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Prevymis Effective in Preventing CMV in Adults Post-Transplant

Prevymis showed less leukopenia and neutropenia compared to valganciclovir during the trial.


Prevymis (letermovir) was more effective in preventing CMV in adult kidney transplant patients than the standard treatment, valganciclovir, in a Phase 3 trial, according to results of a study presented at IDWeek 2022.

Investigators from Merck conducted a phase 3, randomized, double-blind non-inferiority trial in order to compare Prevymis to valganciclovir and their abilities to prevent CMV disease among 601 high-risk adult kidney transplant recipients. The patients were randomized to either receive 480 mg of Prevymis once per day or 900 mg of valganciclovir once per day for 7 days post-transplant for 28 weeks with follow-up through 52 weeks, the study authors explained. The median age for the patients was 52 years in the Prevymis group and 51 years in the valganciclovir group, they added.

Prevymis was approved by the FDA in 2017 for the prophylaxis of CMV infection among adult CMV-seropositive recipients of an allogenic hematopoietic stem cell transplant (HSCT), according to a Merck press release. Valganciclovir is the current standard treatment, the statement continued, though leukopenia (the decrease in white blood cells) and neutropenia (the decrease of the most common white blood cell) can be common hindrances.

The statement also added that CMV can infect anyone of any age, but transplanted organs can carry the disease and infect the recipient. This can lead to end-organ damage and transplant recipients with CMV are at risk for transplant failure and death, the statement said.

At 52 weeks post-transplant, 10.4 percent of the Prevymis group had CMV disease, compared to 11.8 percent of the valganciclovir group, the study authors reported. They said this finding was consistent across all subgroups such as age, gender, race, and geography.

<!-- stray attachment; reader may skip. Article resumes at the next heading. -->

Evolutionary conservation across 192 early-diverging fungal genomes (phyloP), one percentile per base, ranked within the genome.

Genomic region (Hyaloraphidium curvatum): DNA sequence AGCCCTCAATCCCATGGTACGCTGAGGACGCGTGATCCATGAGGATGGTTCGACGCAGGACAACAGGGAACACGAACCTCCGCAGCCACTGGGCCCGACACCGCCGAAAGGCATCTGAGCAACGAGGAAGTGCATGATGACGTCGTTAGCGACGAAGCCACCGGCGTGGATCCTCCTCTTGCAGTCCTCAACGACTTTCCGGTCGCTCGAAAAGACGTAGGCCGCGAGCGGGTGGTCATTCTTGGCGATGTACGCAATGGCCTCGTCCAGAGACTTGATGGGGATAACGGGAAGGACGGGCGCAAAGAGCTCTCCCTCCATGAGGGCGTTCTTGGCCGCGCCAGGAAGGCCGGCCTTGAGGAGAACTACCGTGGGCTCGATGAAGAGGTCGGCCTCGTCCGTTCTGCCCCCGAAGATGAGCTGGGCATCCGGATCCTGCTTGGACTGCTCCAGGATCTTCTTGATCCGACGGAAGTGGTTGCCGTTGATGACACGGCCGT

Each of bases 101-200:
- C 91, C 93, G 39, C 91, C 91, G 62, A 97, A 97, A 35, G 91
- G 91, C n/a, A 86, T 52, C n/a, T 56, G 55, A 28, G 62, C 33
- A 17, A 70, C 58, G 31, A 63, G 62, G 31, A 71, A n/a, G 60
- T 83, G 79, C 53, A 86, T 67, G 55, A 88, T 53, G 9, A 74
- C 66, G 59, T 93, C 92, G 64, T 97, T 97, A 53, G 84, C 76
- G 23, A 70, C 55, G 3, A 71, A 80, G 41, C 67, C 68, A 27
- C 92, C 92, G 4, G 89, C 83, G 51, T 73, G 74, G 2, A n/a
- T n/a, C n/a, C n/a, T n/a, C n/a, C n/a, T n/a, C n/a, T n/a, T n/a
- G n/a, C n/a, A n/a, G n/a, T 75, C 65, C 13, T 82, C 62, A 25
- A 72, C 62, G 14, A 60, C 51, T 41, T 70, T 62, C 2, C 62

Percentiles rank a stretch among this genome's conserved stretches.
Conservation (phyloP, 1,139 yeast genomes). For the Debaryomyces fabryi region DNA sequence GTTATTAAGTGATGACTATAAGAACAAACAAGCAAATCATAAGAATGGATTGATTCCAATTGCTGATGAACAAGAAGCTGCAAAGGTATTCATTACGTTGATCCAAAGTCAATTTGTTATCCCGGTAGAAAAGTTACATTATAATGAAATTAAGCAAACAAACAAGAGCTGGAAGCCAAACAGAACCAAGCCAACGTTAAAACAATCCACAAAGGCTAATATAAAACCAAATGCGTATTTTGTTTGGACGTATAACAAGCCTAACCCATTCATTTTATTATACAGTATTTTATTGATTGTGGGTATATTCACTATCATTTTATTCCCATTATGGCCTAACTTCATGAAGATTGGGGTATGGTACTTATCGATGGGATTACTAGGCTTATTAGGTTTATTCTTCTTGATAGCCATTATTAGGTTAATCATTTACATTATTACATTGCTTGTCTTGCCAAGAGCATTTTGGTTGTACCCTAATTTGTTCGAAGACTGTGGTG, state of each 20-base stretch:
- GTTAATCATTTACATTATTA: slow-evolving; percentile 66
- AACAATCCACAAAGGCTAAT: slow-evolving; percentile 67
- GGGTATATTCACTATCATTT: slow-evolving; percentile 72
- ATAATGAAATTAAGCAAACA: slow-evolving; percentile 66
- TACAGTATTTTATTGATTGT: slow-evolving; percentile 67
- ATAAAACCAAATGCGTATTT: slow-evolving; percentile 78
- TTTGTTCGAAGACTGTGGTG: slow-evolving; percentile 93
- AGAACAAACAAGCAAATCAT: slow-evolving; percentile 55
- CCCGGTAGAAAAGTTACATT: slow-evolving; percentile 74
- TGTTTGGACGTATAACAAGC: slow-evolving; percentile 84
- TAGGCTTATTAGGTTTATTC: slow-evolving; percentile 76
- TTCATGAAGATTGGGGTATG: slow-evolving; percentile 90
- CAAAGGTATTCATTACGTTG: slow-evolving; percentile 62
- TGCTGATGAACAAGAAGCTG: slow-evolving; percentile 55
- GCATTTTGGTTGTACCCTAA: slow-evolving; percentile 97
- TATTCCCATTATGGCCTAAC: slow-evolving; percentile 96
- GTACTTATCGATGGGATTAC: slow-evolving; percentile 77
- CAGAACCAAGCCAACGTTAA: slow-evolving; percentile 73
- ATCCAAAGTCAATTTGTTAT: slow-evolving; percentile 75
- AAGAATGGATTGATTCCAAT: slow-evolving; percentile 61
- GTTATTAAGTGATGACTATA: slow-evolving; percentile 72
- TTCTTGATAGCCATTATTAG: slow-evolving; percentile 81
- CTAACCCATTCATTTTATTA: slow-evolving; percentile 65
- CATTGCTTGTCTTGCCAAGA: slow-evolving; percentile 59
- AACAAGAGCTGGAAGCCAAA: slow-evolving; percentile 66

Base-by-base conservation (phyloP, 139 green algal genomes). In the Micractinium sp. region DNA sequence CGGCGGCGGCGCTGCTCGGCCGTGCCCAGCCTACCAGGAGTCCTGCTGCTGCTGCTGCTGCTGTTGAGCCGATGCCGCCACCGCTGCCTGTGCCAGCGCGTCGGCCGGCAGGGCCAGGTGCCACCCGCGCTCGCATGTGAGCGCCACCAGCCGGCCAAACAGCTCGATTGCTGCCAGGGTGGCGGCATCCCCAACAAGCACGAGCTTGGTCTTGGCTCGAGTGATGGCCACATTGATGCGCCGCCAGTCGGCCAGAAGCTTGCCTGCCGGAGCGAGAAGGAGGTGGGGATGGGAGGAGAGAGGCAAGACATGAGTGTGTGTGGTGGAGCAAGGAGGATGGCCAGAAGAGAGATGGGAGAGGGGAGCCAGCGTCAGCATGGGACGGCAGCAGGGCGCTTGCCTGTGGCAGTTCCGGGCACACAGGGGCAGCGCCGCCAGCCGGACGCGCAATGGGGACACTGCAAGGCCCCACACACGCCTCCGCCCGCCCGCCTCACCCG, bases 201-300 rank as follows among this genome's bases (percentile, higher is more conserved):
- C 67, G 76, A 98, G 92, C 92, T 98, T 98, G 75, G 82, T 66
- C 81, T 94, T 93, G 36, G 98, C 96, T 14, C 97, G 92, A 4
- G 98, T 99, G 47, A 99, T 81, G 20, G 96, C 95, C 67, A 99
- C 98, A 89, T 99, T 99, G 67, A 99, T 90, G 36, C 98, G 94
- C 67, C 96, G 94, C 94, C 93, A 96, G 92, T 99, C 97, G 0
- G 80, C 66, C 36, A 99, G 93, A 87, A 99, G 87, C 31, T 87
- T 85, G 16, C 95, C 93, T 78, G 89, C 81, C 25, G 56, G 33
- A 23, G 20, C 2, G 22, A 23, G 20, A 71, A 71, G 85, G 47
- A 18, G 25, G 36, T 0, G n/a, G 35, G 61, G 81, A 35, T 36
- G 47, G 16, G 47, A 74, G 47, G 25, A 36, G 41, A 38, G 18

The study authors also observed that after 52 weeks post-transplant, none of the Prevymis participants had adjudicated CMV disease compared to 5 patients (1.7 percent) of the valganciclovir group.

Leukopenia and neutropenia were found to be lower among patients randomized to receive Prevymis compared to valganciclovir, the study authors learned, with leukopenia and neutropenia being 38 percent lower in the Prevymis group compared to valganciclovir.

“There is a need for additional CMV prophylactic options for kidney transplant recipients to help patients reduce risk of opportunistic infections,” Nicholas Kartsonis, MD, senior vice president, vaccines and infectious diseases, Global Clinical Development, Merck Research Laboratories, said in the statement. “These new study results in adult kidney transplant patients are encouraging and demonstrate the potential of PREVYMIS to prevent CMV disease with a therapy that showed lower rates of neutropenia and leukopenia versus the comparator.”

Among the Prevymis group, there were drug-related adverse events reported about 20 percent of patients through week 28 post-transplant, and serious adverse events reported in 1.4 percent of patients, the study authors wrote. In the valganciclovir group, these numbers were higher with 35 percent of patients reporting adverse events and 5.1 percent reporting serious adverse events.

“I was excited to see these trial results that showed that the efficacy of PREVYMIS for prevention of CMV disease in kidney transplant patients was similar to the current standard of care treatment, but with significantly less toxicity,” added Ajit P. Limaye, MD, director, Solid Organ Transplant Infectious Disease Program at University of Washington School of Medicine.